the Delaware River and Bay Authority (DRBA) Commission adopted a new toll schedule for the Delaware Memorial Bridge, increasing the rate for all classifications effective March 1, 2019.
The new toll rate schedule is expected to generate about $34 million in additional annual revenue that will fund the agency’s $440 million Capital Improvement Program.
The board action, which is subject to the New Jersey and Delaware Governors’ ten day review and consent period, took place at the bi-state agency’s monthly meeting held in James Julian Boardroom at the DRBA Administrative Complex.
The new toll schedule sets the rate for passenger cars and small trucks at $5 while commercial vehicles will pay $2 more per axle. The agency’s discount programs, commuter and frequent traveler, will also be adjusted for the second time in more than 30 years. The last general toll increase took place on July 1, 2011. Approximately 36 million vehicles annually travel across the bridge.
According to James N. Hogan, DRBA Chairman, the toll increase is essential to fund infrastructure improvements at the agency’s crossing facilities – primarily at the Delaware Memorial Bridge.
“As public stewards of important regional transportation assets, we must continue to make necessary and prudent infrastructure investments in our network of transportation services that benefits the traveling public,” said Vice Chairman Bill Lowe. “As a commission, we’re focused on maintaining and enhancing these vital transportation assets so future generations can enjoy them. It’s a responsibility we take very seriously.”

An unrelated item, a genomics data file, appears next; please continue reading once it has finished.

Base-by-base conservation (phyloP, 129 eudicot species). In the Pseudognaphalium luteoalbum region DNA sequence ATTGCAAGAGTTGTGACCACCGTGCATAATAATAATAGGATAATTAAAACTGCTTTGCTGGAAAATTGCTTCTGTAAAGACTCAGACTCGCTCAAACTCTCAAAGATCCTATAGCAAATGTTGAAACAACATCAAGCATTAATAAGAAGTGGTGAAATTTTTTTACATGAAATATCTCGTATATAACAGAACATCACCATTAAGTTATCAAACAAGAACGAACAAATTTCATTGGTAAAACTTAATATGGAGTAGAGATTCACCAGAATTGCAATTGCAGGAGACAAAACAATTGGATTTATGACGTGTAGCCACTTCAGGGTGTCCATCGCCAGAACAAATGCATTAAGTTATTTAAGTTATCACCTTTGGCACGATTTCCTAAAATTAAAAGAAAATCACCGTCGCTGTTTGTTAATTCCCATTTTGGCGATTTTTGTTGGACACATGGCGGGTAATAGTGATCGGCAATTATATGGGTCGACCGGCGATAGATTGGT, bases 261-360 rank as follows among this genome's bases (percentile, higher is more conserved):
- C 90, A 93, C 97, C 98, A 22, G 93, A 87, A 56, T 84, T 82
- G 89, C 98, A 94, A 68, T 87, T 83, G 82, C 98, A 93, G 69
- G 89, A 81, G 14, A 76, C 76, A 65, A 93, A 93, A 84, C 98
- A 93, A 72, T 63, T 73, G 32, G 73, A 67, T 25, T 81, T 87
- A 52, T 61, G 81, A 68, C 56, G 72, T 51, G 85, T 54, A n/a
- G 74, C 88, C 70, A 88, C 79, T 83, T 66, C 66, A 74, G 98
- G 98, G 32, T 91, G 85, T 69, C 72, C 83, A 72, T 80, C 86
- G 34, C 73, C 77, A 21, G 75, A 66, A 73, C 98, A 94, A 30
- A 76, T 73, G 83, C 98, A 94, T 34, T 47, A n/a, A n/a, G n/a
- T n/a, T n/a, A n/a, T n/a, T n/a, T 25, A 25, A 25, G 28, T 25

Earlier this month, the DRBA held public hearings in Delaware and New Jersey
As a result of the public hearings, the Commission made three adjustments to the original toll rate proposal: a reduction in the two –axle commercial class rate, which includes most RVs and dual tire pick-up trucks, from $7 an axle to $6; a $2.00 per trip frequent user fare instead of the proposed $2.25; and a change in the number of trips required for the commuter rate. With this new proposal, the number of trips in a 30 day period for the commuter plan decreases from 25 to 22.
The Delaware Memorial Bridge, which spans the Delaware River and connects two of the most heavily trafficked highway corridors in the Northeast, is the bi-state agency’s critical tolling asset and generates 75% of its operating revenue and 100% of net revenues.
The authority also operates the Cape May-Lewes Ferry and airports. The authority has worked to trim losses at the ferry. One ferry was sold and is now a reef at the bottom of the Atlantic.
The airports are supported by revenues from aviation rents, fees and services.